AT_LARRYS_LOGO_sm-150x150[1]By Larry Levine –

There are times when the integrity of food and restaurant websites gets tested. This is about one of those times and how the website has handled it.

Our sister web site – – provides recommendations for all manner of restaurants in California, across the U.S. and abroad. It operates on the philosophy that if a restaurant isn’t good enough to recommend to a friend, colleague, or relative, we won’t list it. We don’t do negative reviews. As a matter of fact, we don’t do reviews at all – just recommendations. We recommend places we believe are worthy of your patronage and stay away from telling you where we think you should not eat.

It’s a concept that has stood us well for the five years since we launched The site has attracted readers in more than 100 countries around the globe and currently lists some 400 restaurants.

Every once in a while we face the need to decide if a previously recommended restaurant should be removed from the site. These never are pleasant decisions. It’s one thing if a favored restaurant has closed. It’s quite another if it is prompted by a deterioration of the quality of the establishment.

It’s particularly sad when we feel we have to drop a place that is a long-time favorite and may have been on the site from the very beginning. Unfortunately, that is what we must do now with two restaurants. I’m going to tell you about them so you may further understand the lengths to which we go to maintain the integrity of and the recommendations we post.

Fox & Goose and The Firehouse in Sacramento have been personal favorites since long before the creation of They no longer are listed as recommendations. Here’s why.

Fox & Goose lists a full English fry up as a signature item on its extensive breakfast menu. My English wife, Jennifer, introduced me to fry ups many years ago and for a long time the one served at Fox & Goose was as good as any I found stateside.

I first ate at the Firehouse 40 years ago. It was the location of the first fundraising event I ever staged for one of my political clients. I have held many similar events there through the decades and often dined there during visits to the Capital.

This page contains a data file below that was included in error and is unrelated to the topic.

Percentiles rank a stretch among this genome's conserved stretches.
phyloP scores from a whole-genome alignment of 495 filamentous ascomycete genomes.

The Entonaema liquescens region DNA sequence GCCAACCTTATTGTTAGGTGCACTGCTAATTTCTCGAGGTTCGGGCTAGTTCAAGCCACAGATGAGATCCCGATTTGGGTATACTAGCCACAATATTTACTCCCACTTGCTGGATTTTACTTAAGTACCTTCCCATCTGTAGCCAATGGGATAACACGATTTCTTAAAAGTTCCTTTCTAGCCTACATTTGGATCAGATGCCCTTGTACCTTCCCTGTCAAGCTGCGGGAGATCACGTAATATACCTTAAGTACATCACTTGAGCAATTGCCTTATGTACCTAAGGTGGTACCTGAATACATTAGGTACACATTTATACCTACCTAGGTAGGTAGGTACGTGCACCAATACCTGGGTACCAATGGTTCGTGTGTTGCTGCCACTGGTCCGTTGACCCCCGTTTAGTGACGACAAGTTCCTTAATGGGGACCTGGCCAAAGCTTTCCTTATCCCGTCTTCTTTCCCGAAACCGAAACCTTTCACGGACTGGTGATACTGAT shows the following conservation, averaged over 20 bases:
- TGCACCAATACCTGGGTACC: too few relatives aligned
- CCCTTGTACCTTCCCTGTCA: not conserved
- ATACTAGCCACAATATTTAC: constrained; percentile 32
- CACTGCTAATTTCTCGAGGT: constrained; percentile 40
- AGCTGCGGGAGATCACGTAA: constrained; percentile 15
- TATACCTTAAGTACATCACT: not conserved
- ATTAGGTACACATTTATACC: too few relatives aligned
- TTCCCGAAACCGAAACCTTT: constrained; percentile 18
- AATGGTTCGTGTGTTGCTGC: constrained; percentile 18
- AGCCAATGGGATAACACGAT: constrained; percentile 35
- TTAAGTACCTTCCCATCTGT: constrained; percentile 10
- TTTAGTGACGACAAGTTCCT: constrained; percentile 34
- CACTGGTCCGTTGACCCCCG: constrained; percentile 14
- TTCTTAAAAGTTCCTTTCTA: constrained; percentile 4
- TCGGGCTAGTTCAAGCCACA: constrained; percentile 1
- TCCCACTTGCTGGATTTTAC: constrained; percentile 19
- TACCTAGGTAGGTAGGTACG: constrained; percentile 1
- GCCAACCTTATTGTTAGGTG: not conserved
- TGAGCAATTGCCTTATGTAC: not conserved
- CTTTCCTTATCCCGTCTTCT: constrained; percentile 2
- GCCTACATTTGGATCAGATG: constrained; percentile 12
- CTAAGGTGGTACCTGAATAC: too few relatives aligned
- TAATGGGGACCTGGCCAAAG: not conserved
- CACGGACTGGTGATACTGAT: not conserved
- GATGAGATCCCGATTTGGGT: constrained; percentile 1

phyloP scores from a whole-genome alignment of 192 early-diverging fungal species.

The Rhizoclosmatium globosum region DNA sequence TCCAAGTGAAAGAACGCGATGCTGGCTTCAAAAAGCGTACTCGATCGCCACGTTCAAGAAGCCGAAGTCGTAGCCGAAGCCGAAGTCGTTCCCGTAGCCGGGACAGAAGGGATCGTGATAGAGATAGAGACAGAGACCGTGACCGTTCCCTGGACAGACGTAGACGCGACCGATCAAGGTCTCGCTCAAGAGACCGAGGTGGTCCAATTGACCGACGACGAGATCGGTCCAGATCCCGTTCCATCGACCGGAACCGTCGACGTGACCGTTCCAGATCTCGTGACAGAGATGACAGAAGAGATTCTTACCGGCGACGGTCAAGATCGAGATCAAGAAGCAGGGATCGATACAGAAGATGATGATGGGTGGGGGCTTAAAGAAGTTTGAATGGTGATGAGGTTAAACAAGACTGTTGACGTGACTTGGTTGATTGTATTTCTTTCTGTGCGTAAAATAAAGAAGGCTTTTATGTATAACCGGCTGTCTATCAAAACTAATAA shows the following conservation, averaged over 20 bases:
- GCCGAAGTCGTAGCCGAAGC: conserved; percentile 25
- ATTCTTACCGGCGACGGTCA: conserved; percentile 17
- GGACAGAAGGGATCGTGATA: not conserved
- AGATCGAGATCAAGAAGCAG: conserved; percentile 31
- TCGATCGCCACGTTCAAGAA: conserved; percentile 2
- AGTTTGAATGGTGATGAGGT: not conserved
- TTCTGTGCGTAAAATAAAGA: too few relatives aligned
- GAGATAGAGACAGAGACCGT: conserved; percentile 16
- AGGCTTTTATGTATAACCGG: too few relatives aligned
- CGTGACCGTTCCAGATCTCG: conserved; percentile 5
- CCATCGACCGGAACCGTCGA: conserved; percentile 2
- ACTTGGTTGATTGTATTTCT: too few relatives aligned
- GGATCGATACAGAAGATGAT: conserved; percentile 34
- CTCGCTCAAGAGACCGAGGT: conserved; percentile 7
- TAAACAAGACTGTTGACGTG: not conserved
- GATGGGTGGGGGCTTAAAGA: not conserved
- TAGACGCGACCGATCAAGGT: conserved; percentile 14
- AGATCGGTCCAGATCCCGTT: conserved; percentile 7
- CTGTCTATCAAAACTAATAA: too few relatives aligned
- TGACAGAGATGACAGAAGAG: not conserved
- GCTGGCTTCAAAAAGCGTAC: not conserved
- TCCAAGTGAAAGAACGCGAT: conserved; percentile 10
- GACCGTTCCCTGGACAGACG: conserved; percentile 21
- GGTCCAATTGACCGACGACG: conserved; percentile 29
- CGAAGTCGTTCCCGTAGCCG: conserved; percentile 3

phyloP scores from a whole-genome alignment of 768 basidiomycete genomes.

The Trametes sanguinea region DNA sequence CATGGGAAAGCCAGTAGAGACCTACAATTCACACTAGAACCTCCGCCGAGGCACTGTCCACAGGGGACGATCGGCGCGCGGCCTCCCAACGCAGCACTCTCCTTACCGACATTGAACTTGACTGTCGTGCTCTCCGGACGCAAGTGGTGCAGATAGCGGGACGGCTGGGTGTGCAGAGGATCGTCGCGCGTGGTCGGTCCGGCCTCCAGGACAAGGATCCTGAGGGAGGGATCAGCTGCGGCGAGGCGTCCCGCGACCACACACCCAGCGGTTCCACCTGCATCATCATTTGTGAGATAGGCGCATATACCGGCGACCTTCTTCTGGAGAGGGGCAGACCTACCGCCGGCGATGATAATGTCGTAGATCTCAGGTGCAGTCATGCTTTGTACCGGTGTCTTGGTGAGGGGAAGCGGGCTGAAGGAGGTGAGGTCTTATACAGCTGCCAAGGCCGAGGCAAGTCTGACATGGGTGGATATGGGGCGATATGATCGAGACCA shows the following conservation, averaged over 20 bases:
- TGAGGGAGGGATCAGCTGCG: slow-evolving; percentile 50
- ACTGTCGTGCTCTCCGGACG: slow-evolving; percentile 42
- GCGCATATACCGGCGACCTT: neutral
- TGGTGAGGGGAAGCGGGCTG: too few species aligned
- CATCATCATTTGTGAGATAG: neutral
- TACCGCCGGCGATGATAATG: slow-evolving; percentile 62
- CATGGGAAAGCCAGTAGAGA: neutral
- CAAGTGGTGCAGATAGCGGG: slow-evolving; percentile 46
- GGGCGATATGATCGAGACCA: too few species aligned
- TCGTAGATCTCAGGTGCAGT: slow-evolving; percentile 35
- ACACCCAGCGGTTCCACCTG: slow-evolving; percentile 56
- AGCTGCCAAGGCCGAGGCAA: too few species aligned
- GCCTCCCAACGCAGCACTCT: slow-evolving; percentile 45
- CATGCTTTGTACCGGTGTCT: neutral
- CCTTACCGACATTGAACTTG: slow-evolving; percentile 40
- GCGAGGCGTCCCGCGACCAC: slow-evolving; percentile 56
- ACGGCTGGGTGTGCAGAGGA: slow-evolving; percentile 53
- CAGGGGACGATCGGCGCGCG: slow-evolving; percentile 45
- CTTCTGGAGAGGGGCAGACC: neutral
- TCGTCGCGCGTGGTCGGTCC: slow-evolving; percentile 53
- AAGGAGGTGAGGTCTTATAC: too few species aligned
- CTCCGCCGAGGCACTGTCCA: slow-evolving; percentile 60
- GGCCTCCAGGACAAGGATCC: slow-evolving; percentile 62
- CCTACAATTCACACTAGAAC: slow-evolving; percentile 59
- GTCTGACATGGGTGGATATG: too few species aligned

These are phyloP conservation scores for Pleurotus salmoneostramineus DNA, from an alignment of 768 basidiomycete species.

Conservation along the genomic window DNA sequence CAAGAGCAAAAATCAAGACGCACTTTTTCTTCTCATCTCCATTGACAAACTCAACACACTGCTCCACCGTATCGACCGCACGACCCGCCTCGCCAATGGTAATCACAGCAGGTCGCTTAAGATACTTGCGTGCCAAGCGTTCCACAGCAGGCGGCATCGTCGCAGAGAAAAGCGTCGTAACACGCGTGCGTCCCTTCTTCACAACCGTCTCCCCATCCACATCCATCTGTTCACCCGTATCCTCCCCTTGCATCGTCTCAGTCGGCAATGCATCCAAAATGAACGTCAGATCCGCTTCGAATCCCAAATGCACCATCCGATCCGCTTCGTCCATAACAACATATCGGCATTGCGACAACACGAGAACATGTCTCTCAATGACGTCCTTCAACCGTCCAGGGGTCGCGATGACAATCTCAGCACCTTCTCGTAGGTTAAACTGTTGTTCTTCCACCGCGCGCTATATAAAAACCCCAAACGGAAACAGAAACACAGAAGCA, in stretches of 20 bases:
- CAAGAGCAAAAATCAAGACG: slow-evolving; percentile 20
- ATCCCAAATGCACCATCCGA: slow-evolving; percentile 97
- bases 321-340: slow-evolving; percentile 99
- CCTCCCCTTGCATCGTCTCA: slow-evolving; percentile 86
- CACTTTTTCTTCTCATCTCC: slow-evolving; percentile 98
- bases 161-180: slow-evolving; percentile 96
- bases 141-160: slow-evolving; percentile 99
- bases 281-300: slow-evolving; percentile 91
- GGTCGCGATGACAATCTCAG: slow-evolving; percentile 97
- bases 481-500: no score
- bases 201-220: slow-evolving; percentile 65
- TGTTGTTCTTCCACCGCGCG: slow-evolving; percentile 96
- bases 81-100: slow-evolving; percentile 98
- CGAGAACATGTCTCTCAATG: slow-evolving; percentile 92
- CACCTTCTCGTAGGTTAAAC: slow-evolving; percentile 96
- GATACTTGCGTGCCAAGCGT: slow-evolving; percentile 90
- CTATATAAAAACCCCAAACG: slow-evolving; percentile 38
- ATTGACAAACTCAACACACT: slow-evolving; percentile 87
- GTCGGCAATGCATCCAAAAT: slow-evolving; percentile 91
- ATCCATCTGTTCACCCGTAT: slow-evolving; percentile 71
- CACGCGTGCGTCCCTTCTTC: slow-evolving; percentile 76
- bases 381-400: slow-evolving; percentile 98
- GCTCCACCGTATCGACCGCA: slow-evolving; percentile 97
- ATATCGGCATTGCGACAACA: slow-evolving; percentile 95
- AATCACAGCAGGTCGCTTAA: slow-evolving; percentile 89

I began one recent day with breakfast at Fox & Goose and ended with dinner at The Firehouse.

What I was served at Fox & Goose hardly resembled a real English fry up or anything I’ve ever been served in earlier visits to this restaurant. The so-called English banger, wasn’t. While filler is required in an authentic banger, this one had the taste and texture of nothing but filler, more like what’s sold in super markets as “British style bangers”.

Then there was the bacon. It wasn’t that wonderful meaty English bacon. Instead, it was American bacon – what Brits call streaky bacon for the streaks of fat – fried to a crisp. The mushrooms were chopped and had the aura of a steam table, rather than anything freshly cooked.

This might be acceptable to people who never have had a real English fry up. But I know better and will not accept this kind of abridgment of quality. If they are cutting these kinds of corners on this signature dish, why should I not expect they are cutting corners elsewhere on the menu?  So, down it comes. It no longer will appear at and I will no longer attend the place.

My recommendation of The Firehouse boasted of the consistent quality of their lamb dishes, the diversity of the menu, the ambiance of the room, and the extensive wine list.

The menu presented this night was a mess, absolutely inadequate. It listed a duck dish without specifying it was duck breast; it bragged of Mary’s chicken like it was something I couldn’t buy at my local supermarket; it showed a lamb dish without stating what cut of lamb. The menu would be more representative of what one would expect at a tourist trap than at the fine dining spot The Firehouse had been. I settled for the duck breast, which turned out to be ordinary. The lamb, the waiter said proudly when asked, is from Australia. I asked why it no longer is from Colorado as it has been in the past and he said Colorado lamb has gotten too expensive. Later, in a conversation with the manager, he said it was New Zealand lamb. And the cut was not a rack, or chops, or leg. It was described by the waiter as “the eye of the T-bone.”

I ordered Hood Canal oysters for a starter and the server identified them as Fanny Bay.

Jennifer settled for something they called a Delmonico steak. We’ve had plenty of Delmonicos through the years. This was no Delmonico. It was two inches thick and had no fat, either on the edge or marbled. It was tough and tasteless. Jennifer ate about one-quarter of it and gave up.

The dilemma I faced after tonight’s meal at the Firehouse pitted my sentimental attachment to the restaurant and the many fine memories I have of meals enjoyed there against a fundamental question: if this was the first time I ate here, would I post is as a recommendation at The answer was a decisive “no.”

Sacramento is a wonderful restaurant town. There are too many very fine options to have to eat at restaurants that cut corners on quality, or put the chef’s ego ahead of every other consideration. I’m finished with Fox & Goose and I’ll keep an eye on the menu at The Firehouse in the hope of detecting a return to a place to which I might want to return.

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